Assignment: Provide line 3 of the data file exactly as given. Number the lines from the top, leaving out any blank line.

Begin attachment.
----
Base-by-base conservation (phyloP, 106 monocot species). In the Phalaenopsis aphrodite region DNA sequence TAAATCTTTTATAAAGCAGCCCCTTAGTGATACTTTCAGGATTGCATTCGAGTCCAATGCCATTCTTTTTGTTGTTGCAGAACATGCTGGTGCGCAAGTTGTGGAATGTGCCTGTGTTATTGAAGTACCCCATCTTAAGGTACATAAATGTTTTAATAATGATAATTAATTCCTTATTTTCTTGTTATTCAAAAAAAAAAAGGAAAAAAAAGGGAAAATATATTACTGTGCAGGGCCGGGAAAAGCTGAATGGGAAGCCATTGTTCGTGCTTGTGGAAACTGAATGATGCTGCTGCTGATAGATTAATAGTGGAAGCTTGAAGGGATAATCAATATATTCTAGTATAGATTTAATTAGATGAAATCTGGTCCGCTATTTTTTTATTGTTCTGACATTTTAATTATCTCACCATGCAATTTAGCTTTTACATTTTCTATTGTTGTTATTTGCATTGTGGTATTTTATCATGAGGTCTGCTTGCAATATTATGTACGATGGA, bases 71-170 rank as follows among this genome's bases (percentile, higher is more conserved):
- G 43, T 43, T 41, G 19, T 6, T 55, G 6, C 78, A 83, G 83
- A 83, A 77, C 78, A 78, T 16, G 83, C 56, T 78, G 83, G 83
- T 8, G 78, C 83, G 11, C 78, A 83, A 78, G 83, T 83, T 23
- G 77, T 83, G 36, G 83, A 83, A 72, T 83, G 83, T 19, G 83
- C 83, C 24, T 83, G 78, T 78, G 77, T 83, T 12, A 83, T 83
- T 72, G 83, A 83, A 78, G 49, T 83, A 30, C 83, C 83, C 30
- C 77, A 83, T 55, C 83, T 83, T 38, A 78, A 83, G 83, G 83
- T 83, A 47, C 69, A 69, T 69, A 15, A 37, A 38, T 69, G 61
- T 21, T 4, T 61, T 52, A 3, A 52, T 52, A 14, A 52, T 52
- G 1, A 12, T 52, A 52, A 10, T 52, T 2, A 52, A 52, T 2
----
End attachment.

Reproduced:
- A 83, A 77, C 78, A 78, T 16, G 83, C 56, T 78, G 83, G 83